However, decomposition needs oxygen to be efficient. Ponds do not typically receive sufficient oxygen to keep up with the oxygen demand imposed by decomposers. Consequently, organic materials do not fully break down and instead accumulate as muck. This muck reduces the volume of the pond and its capacity to retain stormwater.

When ponds accumulate too much sediment, they need to be excavated or dredged. This process can be very costly. However, our staff of experienced water resource professionals can comprehensively manage your stormwater pond to minimize sediment accumulation. If you already have a full sediment load, we can assist you with dredging.

Erosion and Shoreline Migration

Erosion and shoreline migration are some of the most common issues regarding stormwater ponds. These processes change the shape of the pond while decreasing its volume, and increasing the need for dredging.

Erosion around established stormwater ponds often results from improper riparian management and improper plant management. Regularly mowing lawns up to the shoreline, without rock stabilization, often results in bank erosion. Lawn grasses do not have sufficient root mass to stabilize shoreline soils. Additional stabilization is often necessary.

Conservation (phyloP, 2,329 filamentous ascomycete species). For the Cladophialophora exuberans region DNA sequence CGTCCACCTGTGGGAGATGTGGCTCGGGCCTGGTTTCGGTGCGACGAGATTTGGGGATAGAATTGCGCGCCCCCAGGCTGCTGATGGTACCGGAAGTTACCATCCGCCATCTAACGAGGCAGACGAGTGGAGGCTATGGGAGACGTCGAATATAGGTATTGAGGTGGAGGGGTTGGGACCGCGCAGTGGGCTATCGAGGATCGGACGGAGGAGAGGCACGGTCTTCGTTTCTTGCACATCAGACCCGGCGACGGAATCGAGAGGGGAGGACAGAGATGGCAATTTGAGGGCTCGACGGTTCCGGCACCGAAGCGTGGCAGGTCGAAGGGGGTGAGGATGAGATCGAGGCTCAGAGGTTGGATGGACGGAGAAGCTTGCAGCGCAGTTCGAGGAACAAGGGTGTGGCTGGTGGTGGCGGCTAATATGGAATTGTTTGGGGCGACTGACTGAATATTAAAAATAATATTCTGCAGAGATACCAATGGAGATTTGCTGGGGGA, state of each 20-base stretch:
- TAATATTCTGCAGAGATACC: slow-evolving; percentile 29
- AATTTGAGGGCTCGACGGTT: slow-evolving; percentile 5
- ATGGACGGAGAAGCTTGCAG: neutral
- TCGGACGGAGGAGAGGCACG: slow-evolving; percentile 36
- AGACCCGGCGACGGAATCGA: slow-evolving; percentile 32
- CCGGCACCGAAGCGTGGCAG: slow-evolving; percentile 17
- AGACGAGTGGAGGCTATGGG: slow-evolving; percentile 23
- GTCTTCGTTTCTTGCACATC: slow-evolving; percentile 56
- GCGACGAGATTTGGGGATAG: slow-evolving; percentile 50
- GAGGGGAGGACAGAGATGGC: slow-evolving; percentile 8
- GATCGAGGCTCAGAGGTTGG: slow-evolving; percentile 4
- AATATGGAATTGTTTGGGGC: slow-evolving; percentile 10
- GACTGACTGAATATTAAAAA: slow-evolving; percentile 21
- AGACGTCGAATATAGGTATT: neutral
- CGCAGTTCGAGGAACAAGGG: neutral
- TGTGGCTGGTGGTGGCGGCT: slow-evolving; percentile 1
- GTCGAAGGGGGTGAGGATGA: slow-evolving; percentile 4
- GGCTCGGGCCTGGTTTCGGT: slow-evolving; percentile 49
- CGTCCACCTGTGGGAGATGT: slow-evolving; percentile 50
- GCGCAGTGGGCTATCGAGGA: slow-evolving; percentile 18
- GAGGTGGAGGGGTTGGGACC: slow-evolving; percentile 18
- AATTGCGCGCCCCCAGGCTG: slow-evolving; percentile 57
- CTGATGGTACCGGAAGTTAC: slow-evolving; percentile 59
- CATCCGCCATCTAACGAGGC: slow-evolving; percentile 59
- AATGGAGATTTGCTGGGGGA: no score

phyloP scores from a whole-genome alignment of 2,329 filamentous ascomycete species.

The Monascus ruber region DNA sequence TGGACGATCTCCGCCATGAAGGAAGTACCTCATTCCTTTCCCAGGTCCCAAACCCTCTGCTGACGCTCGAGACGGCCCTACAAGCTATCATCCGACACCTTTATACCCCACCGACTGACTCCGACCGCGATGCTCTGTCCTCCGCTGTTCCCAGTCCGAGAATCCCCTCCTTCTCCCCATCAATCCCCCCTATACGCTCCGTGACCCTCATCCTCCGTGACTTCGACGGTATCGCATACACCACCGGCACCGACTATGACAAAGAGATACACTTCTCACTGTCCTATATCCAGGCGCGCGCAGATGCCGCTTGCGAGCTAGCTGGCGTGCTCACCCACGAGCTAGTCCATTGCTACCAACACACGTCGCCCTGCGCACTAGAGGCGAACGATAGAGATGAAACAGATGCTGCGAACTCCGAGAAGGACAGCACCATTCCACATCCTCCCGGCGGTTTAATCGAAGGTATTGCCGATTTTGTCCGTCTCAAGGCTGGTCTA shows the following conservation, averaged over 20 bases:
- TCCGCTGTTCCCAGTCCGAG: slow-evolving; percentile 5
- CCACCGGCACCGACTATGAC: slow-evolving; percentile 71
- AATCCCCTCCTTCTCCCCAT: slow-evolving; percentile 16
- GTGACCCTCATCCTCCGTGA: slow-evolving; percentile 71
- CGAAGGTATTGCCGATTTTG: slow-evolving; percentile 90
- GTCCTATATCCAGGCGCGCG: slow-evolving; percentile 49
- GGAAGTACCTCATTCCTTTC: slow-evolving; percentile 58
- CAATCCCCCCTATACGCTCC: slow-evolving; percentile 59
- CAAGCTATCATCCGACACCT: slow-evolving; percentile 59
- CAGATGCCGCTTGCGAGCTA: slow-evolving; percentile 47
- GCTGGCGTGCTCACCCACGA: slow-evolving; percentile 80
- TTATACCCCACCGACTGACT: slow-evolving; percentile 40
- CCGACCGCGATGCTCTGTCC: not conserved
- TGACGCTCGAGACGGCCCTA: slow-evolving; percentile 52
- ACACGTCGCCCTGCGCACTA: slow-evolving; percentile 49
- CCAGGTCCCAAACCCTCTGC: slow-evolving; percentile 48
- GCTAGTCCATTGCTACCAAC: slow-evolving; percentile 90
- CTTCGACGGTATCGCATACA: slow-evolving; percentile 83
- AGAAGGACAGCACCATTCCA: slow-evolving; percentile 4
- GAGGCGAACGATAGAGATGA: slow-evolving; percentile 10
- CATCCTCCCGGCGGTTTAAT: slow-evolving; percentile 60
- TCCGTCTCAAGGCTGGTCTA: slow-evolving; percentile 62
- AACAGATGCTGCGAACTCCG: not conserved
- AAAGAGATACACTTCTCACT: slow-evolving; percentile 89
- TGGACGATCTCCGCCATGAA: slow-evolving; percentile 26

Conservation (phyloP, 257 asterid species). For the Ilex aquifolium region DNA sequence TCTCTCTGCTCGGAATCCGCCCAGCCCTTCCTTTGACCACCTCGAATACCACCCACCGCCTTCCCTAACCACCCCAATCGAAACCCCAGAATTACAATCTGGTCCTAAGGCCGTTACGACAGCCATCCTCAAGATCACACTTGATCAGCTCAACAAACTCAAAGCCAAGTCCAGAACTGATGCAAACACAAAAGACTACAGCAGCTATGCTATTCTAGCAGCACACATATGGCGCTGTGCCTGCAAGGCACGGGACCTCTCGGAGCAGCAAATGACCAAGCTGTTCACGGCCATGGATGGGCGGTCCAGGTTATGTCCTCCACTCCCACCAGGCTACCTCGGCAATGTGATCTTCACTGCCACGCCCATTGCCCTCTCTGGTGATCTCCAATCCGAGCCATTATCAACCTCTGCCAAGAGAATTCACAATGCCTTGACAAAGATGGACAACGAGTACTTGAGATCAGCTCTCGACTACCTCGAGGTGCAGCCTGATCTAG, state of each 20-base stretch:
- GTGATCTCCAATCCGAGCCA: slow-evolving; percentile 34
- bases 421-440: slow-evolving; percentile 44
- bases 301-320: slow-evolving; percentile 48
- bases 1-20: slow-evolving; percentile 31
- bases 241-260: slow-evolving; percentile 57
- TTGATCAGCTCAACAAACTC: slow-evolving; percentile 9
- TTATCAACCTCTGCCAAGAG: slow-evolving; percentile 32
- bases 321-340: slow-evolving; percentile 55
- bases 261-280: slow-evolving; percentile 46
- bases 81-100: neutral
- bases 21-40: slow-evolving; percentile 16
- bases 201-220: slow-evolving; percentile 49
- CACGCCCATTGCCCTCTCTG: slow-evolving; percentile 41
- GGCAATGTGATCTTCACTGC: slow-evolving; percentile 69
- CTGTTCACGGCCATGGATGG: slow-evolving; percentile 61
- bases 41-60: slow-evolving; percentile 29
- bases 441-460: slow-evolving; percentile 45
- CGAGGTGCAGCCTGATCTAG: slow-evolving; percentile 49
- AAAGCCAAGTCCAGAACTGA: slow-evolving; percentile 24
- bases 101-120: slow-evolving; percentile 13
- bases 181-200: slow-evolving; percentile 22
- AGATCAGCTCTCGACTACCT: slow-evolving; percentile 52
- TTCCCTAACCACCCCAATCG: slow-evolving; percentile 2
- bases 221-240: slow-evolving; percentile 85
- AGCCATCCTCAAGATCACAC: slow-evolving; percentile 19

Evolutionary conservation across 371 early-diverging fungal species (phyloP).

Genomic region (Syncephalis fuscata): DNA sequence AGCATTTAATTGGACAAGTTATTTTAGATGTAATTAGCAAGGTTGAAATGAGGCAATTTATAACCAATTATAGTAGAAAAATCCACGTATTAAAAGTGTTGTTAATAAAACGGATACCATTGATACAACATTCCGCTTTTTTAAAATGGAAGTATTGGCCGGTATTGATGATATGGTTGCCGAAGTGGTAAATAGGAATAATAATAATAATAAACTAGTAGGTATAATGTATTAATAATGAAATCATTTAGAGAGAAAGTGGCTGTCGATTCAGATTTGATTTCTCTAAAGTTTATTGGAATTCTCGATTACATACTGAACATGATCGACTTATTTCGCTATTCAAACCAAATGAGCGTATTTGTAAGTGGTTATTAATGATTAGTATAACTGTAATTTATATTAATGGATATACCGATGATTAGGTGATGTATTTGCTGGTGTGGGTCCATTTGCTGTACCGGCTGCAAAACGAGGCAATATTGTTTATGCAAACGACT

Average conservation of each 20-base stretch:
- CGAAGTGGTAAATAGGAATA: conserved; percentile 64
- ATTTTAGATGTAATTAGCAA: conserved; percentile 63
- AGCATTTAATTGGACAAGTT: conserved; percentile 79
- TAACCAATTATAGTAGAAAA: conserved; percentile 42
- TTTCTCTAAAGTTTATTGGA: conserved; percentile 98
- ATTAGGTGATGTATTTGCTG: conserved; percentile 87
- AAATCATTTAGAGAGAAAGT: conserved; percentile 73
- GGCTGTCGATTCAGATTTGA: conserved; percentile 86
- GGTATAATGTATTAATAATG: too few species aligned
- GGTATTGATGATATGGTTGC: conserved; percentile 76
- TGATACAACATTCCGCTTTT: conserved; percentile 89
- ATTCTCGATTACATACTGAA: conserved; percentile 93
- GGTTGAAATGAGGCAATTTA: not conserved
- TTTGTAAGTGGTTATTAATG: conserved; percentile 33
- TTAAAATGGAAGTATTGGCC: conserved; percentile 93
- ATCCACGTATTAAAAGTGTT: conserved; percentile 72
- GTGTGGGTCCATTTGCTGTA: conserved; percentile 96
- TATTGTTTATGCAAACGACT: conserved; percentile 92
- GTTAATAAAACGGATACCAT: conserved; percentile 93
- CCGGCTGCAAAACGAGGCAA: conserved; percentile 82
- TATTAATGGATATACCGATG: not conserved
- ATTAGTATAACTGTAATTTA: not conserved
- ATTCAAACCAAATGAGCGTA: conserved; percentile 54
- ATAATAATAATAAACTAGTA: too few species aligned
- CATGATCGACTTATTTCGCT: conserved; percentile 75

Muskrats and beavers will tunnel into the banks of ponds. This tunneling action causes banks to collapse in places and creates a plume of sediment at the base of the den. This destabilizes banks and increases the sediment load within the pond. Muskrats and beavers are best managed by limiting food supplies.

Improperly vegetated shorelines can lead to erosion. Woody shrubs and trees block sunlight from reaching the ground. This limitation of sunlight prevents small, fine-rooted plants from establishing. Over time, this allows for the slow erosion of shorelines. Woody vegetation should be removed from stormwater basins.

Our staff specializes in managing healthy shorelines, restoring degraded slopes, and proactively offering mitigation solutions.

Invasive, Problematic, and Toxic Plants/Algae

Stormwater basins are designed to capture pollutants, nutrients, and sediment. This creates an environment that is perfectly suited for rampant algae and aquatic plant growth. Invasive aquatic plants thrive in these conditions. These plants rapidly accumulate organic sediment in basins and block the movement of water.

This environment is also ideally suited for toxic algal blooms. Toxic algal blooms are hazardous to human and pet health. Stormwater basins require the management of problematic plants and the nutrients that fuel them. Our biologists are trained to identify and understand what plants are appropriate for your pond, and what are deleterious. Our staff of licensed chemical applicators can handle all plant management needs, and complete aquatic plant management permitting within Wisconsin, Upper Michigan, Minnesota, Iowa, and Illinois.

Pond & Lake Management Professionals Serving Wisconsin & Upper Peninsula Michigan / Northern Illinois Area